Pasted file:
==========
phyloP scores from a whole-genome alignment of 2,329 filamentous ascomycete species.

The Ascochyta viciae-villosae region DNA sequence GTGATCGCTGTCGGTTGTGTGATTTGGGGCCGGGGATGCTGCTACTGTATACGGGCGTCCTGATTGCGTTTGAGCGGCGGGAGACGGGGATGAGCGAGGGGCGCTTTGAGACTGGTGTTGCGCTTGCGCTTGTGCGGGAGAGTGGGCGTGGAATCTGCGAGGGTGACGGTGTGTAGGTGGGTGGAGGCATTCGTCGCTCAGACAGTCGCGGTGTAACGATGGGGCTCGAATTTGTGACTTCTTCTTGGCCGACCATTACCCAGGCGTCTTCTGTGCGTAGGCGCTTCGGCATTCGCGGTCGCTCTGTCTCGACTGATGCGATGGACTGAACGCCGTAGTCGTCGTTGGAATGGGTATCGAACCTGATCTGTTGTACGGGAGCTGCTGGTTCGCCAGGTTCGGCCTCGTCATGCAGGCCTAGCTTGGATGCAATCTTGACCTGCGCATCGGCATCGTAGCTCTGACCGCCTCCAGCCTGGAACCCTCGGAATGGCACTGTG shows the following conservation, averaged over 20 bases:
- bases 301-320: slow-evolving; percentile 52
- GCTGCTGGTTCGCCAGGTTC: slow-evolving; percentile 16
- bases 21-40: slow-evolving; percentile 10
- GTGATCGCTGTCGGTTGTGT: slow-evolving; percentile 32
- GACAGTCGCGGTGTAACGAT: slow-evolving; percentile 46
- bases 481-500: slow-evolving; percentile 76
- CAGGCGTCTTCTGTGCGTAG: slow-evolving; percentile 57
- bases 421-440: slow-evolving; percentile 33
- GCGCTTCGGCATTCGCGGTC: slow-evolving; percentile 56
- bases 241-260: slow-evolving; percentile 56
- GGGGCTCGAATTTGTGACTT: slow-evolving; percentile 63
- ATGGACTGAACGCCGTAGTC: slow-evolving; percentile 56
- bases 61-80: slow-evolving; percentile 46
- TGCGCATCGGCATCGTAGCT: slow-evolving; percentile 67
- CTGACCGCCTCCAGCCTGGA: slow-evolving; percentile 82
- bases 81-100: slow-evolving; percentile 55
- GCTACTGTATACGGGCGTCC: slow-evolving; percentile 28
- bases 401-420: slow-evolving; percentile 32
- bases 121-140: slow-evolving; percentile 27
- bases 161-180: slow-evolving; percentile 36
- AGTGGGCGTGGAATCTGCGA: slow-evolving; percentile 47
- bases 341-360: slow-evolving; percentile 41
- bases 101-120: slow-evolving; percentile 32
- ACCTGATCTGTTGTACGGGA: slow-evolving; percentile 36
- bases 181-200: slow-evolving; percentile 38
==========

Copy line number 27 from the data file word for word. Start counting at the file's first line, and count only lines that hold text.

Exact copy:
- bases 181-200: slow-evolving; percentile 38